J: What is the process for writing a song? It seems like you guys have a pretty wide variety of music from more punk-oriented songs to ballads.
RT: It's different for every song. Sometimes a phrase will come out of the blue and the song will be built around that phrase. Sometimes I'll write a little story and then force the story into a song format. Sometimes a melody will linger around for years until it finally fits somewhere. Then, once I've captured the idea, everybody else will take a shot at the song - Kevin might say, "Oh, we should speed that one part up to 4/4, drop out the guitar, and bring in this saxophone melody", or Andrew will play a super cool guitar part that makes us decide to play the song country-style. But like I said, the process is a little different for each song.
J: I think you guys are a band that can write not only a great tune, but lyrically weave a story better than a lot of people. Where does the inspiration for these stories or lyrical style come from?
RT: I've always liked bizarre, abstract fiction, and a lot of those elements wind up in songs. I also really enjoy songs that tell stories that seem to encompass much more than the two or three minutes it takes to listen to the song - there's a ton of examples, but the line from Bruce Springsteen's "Promised Land" - "On a rattlesnake speedway in the Utah desert, I picked up my money and headed back into town...". And then he never comes back to that! What money was he picking up? What kind of deal went down in that desert? It's so mysterious, it's fun to think about, and I think really good songwriters will have a whole story figured out in their minds for each little line like that, even if the entire story doesn't fit in the context of the song.
J: I've been listening to "God Forgive These Bastards" a lot and I read the accompanying book. Where did this come from? How did you guys write and record the album?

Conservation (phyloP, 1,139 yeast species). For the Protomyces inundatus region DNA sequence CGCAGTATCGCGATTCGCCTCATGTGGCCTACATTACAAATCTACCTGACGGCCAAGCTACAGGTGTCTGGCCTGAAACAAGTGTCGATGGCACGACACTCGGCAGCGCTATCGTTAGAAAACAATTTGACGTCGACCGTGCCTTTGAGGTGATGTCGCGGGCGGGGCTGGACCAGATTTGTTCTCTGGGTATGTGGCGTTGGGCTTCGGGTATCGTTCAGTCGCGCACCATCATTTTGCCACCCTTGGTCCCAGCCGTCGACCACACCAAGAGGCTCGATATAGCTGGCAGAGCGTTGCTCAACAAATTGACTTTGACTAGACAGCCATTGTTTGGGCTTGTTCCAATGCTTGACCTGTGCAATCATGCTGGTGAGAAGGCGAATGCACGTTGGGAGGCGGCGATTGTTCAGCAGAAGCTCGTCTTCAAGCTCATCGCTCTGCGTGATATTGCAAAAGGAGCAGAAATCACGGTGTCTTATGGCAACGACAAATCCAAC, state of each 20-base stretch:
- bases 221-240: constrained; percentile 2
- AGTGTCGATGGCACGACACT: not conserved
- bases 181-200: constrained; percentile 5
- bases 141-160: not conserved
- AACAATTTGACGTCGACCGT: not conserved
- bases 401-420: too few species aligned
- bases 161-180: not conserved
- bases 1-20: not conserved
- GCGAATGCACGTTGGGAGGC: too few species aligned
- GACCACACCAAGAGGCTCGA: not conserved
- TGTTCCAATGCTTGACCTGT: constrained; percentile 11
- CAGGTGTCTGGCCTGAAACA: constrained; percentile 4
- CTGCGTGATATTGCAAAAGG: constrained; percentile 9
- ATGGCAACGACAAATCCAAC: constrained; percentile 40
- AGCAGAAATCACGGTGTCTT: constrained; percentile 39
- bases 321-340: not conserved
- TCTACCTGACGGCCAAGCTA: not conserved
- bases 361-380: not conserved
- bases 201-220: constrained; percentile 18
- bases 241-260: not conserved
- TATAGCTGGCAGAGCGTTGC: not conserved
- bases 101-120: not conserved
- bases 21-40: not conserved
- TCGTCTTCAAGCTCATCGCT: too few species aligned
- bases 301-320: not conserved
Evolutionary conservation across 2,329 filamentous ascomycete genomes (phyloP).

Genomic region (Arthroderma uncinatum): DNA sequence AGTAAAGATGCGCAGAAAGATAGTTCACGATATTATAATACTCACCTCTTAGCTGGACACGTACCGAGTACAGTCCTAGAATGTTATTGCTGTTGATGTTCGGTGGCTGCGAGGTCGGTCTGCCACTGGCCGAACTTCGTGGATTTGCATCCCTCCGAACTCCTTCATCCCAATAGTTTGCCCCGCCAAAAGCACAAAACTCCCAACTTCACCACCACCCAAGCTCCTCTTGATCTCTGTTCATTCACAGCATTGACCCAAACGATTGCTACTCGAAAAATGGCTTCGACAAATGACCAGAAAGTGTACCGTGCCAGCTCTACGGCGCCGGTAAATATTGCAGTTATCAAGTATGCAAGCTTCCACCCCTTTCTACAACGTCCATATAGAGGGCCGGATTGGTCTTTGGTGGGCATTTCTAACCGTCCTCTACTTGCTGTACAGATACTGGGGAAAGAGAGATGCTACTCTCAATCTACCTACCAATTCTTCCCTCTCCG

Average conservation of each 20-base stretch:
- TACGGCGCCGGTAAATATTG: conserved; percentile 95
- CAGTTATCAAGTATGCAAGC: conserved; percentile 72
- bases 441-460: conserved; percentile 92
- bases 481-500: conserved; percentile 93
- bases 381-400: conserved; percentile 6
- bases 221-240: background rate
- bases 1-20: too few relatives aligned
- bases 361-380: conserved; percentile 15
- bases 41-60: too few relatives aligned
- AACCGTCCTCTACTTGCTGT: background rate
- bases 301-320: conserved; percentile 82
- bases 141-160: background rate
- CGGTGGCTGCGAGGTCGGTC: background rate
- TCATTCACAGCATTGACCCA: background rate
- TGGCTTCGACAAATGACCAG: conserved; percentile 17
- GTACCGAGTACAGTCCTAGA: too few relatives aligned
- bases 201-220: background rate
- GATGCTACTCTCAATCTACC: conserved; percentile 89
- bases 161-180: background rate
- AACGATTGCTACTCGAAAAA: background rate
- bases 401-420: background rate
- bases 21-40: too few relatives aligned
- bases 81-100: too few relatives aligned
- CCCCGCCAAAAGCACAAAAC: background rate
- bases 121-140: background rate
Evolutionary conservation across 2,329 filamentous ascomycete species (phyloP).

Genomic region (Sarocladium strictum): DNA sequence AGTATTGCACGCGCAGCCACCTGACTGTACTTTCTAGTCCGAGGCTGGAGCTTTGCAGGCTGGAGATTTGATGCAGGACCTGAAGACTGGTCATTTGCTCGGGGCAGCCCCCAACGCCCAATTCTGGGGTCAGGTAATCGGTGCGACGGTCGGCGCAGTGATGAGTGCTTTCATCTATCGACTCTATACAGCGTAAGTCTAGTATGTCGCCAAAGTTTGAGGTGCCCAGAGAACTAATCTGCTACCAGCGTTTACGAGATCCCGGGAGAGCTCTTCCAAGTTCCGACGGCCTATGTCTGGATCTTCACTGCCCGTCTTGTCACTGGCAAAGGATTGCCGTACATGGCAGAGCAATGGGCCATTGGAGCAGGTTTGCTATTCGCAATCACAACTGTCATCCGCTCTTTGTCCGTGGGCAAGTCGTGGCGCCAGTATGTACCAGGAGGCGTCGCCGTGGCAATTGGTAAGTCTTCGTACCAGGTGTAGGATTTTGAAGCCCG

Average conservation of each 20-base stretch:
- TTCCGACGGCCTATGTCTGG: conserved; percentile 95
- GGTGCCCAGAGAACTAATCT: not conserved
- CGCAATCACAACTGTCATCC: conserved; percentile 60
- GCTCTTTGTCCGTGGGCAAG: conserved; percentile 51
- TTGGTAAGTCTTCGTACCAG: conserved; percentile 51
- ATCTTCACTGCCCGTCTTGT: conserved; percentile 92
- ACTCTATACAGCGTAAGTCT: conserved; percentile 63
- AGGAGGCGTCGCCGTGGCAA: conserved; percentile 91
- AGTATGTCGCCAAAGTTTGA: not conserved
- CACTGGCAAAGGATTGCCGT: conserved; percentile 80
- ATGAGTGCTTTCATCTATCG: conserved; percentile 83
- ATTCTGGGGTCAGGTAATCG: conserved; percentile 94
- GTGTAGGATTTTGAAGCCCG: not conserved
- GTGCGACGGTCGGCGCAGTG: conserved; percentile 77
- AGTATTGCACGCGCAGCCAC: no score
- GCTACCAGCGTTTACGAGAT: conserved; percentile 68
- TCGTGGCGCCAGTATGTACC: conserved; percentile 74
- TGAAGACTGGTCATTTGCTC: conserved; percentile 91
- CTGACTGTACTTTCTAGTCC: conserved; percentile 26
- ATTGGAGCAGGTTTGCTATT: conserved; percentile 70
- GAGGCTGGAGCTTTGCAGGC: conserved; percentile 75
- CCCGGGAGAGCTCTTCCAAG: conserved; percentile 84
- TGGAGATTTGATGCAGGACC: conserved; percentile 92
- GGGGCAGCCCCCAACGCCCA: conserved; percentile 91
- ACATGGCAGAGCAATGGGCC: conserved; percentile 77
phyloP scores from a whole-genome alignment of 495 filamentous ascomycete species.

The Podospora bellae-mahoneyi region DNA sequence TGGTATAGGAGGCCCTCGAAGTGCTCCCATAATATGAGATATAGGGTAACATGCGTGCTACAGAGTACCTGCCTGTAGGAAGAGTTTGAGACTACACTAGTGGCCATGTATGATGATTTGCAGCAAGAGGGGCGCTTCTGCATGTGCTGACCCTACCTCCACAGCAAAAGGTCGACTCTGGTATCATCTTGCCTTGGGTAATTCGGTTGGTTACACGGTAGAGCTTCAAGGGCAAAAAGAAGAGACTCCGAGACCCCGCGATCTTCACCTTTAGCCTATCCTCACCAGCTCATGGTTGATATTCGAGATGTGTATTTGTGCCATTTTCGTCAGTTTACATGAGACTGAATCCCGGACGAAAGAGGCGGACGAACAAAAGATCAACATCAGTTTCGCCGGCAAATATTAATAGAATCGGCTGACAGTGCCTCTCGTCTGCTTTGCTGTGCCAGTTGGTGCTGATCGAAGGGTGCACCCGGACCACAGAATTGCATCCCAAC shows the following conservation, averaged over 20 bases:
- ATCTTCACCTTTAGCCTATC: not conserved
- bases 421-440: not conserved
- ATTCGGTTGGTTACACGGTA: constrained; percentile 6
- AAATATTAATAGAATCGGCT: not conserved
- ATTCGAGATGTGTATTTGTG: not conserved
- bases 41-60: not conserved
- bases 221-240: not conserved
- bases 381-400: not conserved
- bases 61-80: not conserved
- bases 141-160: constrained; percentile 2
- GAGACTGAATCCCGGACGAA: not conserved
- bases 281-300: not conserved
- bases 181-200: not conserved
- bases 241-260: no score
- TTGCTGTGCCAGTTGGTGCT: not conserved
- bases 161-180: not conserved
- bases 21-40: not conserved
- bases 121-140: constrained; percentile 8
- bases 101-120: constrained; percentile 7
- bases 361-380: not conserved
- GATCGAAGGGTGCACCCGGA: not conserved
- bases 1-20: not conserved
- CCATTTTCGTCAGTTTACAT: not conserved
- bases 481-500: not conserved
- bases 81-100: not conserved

RT: When it comes to specific things, like the Henry Turner character from "God, Forgive These Bastards", the inspiration for him came from a bunch of places - first, there was a guy I used to always see under the Broadway Bridge whenever I'd go fishing, and him and me would drink beer together while I fished and he'd tell me these fantastic stories - some of which became inspiration for Henry Turner's life. Other aspects of Henry's life came from real events I discovered after researching things about Georgia, where I decided Henry should be from. Some of it was just purely invented. It's fun, making things up!
J: How about Cold-Hearted Town, your newest release?
RT: For Cold Hearted Town, I was going through a period where nothing I wrote seemed like it was very good. I had some different concepts, tried writing a comic book that the songs would be based on, but none of it really clicked. So I decided to do the thing that Robert Johnson did and made a deal with the devil. The devil gave me this really fucked up story about a terrible nightmarish town where horrible things happen. I have some different ideas about why they happen in the town of Blackridge, but I'm afraid to say publicly...
J: How do you guys record? Do you have your own set of equipment?